The choice of a specific disposition for a delinquent child is within the discretion of the trial court, subject to the statutory considerations of the welfare of the child, the safety of the community, and a statutory policy of favoring the least harsh disposition. In re L.J.M., 473 N.E.2d 637, 640 (Ind.Ct.App.1985). We may overturn the trial court's disposition order only if we find that it has abused its discretion. Id. An abuse of discretion occurs if the trial court's decision is clearly against the logic and effect of the facts and circumstances before the court, or the reasonable, probable, and actual deductions to be drawn therefrom. In re Adoption of L.C., 650 N.E.2d 726, 733 (Ind.Ct.App.1995), reh'g denied, trans. denied, cert. denied sub nom. Newman v. Worcester County Dep't of Soc. Servs., 517 U.S. 1136, 116 S.Ct. 1423, 134 L.Ed.2d 547 (1996).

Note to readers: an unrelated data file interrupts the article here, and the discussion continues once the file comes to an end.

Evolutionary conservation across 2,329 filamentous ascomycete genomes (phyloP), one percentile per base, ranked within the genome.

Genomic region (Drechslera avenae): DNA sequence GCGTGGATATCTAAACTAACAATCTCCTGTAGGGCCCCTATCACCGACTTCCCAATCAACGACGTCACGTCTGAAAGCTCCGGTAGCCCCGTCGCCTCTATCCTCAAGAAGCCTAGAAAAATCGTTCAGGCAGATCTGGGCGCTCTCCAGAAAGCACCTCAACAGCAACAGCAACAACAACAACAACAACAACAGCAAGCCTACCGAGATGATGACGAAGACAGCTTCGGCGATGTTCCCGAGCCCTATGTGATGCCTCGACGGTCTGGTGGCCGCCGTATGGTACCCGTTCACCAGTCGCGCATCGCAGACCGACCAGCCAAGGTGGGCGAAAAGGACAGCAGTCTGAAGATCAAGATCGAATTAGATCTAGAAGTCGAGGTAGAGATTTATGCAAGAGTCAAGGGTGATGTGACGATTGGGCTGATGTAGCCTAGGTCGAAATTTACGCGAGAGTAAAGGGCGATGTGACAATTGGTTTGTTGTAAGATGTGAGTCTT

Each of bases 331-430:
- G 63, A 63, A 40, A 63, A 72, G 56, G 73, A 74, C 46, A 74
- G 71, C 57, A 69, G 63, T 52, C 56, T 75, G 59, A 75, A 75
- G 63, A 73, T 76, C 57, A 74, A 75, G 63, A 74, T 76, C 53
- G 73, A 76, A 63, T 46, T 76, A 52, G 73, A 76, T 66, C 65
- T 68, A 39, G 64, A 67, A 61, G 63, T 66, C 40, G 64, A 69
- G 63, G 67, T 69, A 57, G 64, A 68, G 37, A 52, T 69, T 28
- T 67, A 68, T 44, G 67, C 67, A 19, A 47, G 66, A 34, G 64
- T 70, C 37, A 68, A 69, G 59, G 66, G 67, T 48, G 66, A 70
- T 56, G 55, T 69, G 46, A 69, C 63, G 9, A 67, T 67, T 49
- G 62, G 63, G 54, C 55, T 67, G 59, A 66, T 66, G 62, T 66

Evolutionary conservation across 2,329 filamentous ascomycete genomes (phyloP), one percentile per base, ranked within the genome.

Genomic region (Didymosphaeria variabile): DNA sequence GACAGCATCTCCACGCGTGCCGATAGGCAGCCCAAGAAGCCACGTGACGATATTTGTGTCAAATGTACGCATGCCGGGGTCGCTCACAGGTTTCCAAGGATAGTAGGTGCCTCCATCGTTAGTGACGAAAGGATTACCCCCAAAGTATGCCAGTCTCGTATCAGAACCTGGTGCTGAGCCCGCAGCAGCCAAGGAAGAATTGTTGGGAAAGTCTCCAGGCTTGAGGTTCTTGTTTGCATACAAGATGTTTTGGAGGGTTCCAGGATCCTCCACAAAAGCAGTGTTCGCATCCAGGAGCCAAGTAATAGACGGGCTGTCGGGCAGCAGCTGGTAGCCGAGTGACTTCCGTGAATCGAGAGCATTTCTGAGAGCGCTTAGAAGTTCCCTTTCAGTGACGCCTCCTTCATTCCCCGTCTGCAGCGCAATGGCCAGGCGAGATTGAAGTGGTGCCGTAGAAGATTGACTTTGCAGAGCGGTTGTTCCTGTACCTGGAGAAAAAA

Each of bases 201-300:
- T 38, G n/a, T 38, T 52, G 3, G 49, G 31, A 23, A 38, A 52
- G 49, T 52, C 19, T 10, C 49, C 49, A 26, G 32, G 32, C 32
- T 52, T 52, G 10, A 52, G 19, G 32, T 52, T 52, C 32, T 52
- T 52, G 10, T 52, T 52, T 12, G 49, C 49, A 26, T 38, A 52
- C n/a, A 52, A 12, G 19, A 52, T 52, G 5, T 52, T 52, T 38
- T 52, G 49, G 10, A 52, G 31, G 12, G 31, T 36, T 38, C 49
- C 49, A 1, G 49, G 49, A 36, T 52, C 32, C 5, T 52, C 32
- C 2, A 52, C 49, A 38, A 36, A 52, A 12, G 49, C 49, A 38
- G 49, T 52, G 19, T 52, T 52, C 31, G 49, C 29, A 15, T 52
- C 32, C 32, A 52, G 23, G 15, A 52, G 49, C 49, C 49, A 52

Pursuant to the Indiana juvenile code, a child may be adjudicated a delinquent for committing certain “status offenses,” including truancy and possessing alcohol. See, e.g., Ind.Code §§ 31-37-2-1, 31-37-2-3, 31-37-2-6. When a trial court finds a child to be a delinquent for a status offense, Ind.Code § 31-37-19-1 provides a wide range of dispositions to serve the child's needs, including placing the child on probation, ordering the child to seek counseling, or removing the child from his or her home and placing him or her in a shelter care facility. See Ind.Code § 31-37-19-1. However, a status offender may only be committed to the D.O.C. if he or she violates Ind.Code § 31-37-22-5 or Ind.Code § 31-37-22-6. See Ind.Code § 31-37-22-7 (providing, in relevant part, that “[i]f the juvenile court modifies its disposition order under section 5 or 6 of this chapter, the court may order the child placed ․ [a]s a ward of the department of correction for housing in any correctional facility for children”). Ind.Code § 31-37-22-5 applies to runaways who are placed in a shelter care facility or other residence pursuant to a court order and then violate the terms of the placement. See I.C. § 31-37-22-5, Ind.Code § 31-37-2-2. Ind.Code § 31-37-22-6 applies to children who have been ordered by the court to comply with the compulsory school attendance law and who subsequently violate the court order. See I.C. § 31-37-22-6. If a student is suspended or expelled from school, the student's absence from school because of the suspension or expulsion is not a violation of Indiana's compulsory school attendance law, and the child shall not be considered truant. See Ind.Code § 20-8.1-5.1-24.